DUBAI // Rory McIlroy's recently acquired selfish streak seems to have surfaced at Jumeirah Golf Estates this week.
The Northern Irishman, having secured the Race to Dubai title with two events to spare, could have been forgiven for taking it easy around the Earth Course, even enjoying his imminent anointment.
Yet, such is the young star's determination to hoover up everything put before him, the DP World Tour Championship represents much more than the casual winding down of the European Tour season.
"I want to pick up two trophies at the end of the week," McIlroy told a crammed news conference yesterday.
"That's the big thing. It's been a phenomenal year, but I've still got one more tournament and I want to finish the season strong.
"Obviously you have to stay here right until the end, so I might as well make it matter."
The cabinet that stores his trinkets could be creaking come the conclusion of play on Sunday.
A bizarrely successful season has already yielded four victories - one of which a major championship, in record-breaking fashion - money list titles on both the European Tour and US PGA Tour, the PGA of America's Player of the Year and the Vardon Trophy, as well as the world No 1 spot.
Despite that, however, the 23 year old rates his 2012 as merely "a great year".
"I'd give it an eight out of 10," he said, citing the US PGA Championship crown as his finest achievement.
"There's obviously that little stretch [from May, missing four cuts in five events] and if I played well there, the grade would be even higher. But it's still been a great year."
McIlroy's ascension to golf's summit has increased commitments away from the fairway, with next season's reduced schedule reflecting that.
The decision to cut tournaments at the end of the campaign will not jeopardise his return to February's Dubai Desert Classic - only two weeks after opening his account, again, at the Abu Dhabi HSBC Golf Championship.
"Sometimes you've got to be a little bit selfish and do what's right for you," McIlroy said.
"Obviously as world No 1 you still have to give time to the people you need to, but you've got to look after yourself and make sure you do what's right for your game.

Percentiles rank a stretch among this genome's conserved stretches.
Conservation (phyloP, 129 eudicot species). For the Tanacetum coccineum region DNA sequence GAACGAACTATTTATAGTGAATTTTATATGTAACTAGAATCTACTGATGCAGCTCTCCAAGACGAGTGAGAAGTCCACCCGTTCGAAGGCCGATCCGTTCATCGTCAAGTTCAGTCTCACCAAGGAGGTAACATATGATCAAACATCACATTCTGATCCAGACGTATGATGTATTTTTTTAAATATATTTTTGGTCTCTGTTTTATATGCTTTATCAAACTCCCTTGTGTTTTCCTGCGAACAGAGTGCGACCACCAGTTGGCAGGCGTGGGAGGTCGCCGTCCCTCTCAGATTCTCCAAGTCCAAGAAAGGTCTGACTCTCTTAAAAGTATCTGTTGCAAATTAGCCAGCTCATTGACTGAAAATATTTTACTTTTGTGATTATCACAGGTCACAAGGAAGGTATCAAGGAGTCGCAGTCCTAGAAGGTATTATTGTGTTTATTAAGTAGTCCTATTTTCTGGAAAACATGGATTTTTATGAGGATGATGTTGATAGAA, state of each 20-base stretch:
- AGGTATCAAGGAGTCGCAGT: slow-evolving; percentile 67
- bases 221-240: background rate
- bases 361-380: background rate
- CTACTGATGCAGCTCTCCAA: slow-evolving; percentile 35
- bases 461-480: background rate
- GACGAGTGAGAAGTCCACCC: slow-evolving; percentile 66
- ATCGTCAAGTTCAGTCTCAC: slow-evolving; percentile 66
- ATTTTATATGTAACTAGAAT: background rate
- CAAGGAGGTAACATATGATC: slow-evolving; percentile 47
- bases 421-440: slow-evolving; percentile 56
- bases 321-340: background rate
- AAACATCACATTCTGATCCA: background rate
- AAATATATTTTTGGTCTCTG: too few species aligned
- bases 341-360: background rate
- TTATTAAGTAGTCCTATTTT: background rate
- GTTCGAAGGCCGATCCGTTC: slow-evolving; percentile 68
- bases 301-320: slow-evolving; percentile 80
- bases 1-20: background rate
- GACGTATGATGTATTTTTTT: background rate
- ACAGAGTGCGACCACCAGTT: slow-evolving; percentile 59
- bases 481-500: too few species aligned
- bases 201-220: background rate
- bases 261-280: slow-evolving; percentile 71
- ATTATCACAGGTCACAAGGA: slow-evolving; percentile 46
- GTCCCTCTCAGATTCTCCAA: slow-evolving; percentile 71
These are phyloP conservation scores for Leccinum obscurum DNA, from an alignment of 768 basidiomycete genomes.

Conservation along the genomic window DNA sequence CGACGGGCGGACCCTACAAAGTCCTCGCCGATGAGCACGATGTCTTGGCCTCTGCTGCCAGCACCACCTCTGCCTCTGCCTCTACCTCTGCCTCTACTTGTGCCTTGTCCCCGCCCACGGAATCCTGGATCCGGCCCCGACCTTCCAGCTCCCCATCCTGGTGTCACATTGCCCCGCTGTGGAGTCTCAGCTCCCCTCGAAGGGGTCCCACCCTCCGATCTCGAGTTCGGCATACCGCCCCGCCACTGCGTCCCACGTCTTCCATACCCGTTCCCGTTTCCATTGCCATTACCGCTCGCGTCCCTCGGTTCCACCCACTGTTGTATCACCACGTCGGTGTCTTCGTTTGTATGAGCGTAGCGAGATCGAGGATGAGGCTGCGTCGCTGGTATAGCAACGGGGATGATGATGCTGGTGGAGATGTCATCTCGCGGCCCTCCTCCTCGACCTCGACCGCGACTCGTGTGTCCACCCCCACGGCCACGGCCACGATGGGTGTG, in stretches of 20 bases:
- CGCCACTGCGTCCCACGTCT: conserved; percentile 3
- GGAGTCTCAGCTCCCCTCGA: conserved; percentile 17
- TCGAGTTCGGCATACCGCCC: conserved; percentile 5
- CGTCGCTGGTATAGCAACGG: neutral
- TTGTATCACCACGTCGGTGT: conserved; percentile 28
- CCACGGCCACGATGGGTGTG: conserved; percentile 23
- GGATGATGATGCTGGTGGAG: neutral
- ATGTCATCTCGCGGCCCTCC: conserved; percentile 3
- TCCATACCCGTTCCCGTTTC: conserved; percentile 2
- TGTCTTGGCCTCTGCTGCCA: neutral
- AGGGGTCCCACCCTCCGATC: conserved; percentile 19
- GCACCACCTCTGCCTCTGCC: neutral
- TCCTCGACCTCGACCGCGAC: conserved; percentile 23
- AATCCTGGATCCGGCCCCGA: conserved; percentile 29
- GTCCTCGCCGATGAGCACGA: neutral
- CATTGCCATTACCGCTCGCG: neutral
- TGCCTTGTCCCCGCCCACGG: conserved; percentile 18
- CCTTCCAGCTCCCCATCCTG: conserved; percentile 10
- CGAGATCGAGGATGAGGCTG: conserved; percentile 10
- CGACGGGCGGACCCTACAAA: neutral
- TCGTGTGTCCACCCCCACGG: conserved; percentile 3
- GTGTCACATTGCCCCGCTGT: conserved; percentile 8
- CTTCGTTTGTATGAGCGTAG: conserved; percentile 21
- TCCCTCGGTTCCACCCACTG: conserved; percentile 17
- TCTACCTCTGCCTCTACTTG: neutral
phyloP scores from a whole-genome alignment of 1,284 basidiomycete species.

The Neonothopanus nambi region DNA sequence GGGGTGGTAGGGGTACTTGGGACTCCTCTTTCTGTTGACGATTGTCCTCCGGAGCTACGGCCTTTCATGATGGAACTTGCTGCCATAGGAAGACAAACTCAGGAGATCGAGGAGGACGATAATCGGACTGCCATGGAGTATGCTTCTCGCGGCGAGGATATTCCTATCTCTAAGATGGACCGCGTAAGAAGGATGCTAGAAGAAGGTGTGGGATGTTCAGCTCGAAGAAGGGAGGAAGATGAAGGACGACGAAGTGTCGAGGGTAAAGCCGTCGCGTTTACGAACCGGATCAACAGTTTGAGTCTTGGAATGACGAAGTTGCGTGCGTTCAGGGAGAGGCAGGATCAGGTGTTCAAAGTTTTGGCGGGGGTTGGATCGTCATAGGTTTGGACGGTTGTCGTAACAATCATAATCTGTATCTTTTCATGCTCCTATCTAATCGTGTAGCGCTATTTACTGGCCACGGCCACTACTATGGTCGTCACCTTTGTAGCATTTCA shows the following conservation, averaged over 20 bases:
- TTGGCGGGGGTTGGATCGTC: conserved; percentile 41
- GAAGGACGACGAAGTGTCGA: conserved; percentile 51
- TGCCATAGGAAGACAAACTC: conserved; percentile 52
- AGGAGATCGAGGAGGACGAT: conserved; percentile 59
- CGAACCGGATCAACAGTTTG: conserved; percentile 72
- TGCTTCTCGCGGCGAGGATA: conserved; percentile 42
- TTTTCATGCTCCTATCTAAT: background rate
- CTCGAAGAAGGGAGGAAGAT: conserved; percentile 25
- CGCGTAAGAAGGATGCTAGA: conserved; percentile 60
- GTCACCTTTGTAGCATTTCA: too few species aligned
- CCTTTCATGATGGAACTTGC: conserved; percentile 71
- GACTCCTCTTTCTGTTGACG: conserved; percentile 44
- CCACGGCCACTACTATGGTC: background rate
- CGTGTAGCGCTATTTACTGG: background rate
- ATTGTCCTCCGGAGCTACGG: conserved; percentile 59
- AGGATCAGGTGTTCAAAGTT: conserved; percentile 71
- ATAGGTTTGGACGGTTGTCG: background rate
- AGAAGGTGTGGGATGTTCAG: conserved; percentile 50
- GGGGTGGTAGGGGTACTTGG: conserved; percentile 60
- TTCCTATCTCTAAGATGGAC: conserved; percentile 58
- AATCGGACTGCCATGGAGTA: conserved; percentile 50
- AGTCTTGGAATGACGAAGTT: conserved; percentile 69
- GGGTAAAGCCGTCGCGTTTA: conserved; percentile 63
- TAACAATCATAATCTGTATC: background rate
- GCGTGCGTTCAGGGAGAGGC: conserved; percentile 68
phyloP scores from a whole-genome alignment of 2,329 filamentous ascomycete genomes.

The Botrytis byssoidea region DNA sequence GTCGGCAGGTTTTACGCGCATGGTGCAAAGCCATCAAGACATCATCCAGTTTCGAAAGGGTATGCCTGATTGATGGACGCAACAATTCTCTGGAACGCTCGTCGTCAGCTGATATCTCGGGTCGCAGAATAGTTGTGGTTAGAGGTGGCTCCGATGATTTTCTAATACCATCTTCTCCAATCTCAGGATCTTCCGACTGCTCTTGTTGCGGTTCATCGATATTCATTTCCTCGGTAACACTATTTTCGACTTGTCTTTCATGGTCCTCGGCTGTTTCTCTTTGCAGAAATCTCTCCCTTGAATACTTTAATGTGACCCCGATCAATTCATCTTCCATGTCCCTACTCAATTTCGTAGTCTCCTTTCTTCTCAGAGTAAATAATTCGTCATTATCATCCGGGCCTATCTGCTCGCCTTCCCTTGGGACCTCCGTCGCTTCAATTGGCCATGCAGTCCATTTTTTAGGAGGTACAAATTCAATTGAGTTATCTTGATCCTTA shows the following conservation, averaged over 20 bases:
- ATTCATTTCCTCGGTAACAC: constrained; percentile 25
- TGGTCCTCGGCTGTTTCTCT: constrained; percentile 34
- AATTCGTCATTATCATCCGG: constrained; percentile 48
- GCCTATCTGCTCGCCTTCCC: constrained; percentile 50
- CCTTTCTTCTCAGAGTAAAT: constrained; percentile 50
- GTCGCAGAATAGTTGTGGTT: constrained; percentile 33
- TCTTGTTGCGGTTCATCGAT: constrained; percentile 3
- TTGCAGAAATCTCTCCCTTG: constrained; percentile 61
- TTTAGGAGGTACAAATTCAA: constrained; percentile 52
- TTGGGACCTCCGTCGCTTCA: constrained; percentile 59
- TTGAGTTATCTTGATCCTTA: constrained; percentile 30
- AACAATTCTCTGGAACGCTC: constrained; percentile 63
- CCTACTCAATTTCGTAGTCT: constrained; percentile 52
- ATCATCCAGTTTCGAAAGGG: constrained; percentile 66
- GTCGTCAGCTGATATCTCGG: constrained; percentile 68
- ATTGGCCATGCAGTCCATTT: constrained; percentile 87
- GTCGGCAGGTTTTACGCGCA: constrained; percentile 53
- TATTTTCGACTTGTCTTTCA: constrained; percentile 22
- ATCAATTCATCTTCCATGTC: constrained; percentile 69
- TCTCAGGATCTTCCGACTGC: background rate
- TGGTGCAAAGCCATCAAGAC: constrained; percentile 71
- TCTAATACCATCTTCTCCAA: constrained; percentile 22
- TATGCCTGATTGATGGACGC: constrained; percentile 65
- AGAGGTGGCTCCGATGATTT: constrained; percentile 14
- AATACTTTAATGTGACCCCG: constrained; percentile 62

"But of course, you can never be complacent. You can never just think of it as coming easy to you. You still have to work hard and still have to dedicate yourself each and every day to trying to become a better player."
Should McIlroy triumph this week he will overtake Tiger Woods for earnings in a single season.
The Holywood-born golfer has collected a movie star's bounty, with already US$9.6 million (Dh35.2m) added to his burgeoning bank balance.
McIlroy, though, insists landing a large portion of the $8m prize fund on offer in Dubai does not occupy his thoughts, insisting: "It's great I never really have to worry about it. I can just concentrate on my golf and try to win tournaments."
The two-time major winner acknowledged his early gain of the Race to Dubai provides this tournament with a sense of an anticlimax, although George O'Grady, the European Tour's chief executive, dismissed the inconvenience when presenting McIlroy a special money clip in honour of his accomplishment.
"This is basically for playing brilliantly all year and conducting himself in a manner that anyone would be proud to say 'he's our champion'," O'Grady said.
Yet McIlroy's mind is already looking forward.
When he was asked what serves as his motivation for 2013, the new-found selfish streak resurfaces.
"Winning. Trying to be the best player I can be," he said. "The real goal for me is trying to win as many tournaments and as many majors as possible.
"I got one in 2011 and backed it up this year with another. I would love to say 2013 will be similar; that's the benchmark for me.
"I've always said I'm never going to put a number on it. I just want to get my third, and when I get my third I want to try and get my fourth. Obviously I'm halfway to the grand slam, so that's probably the next obvious goal for me."
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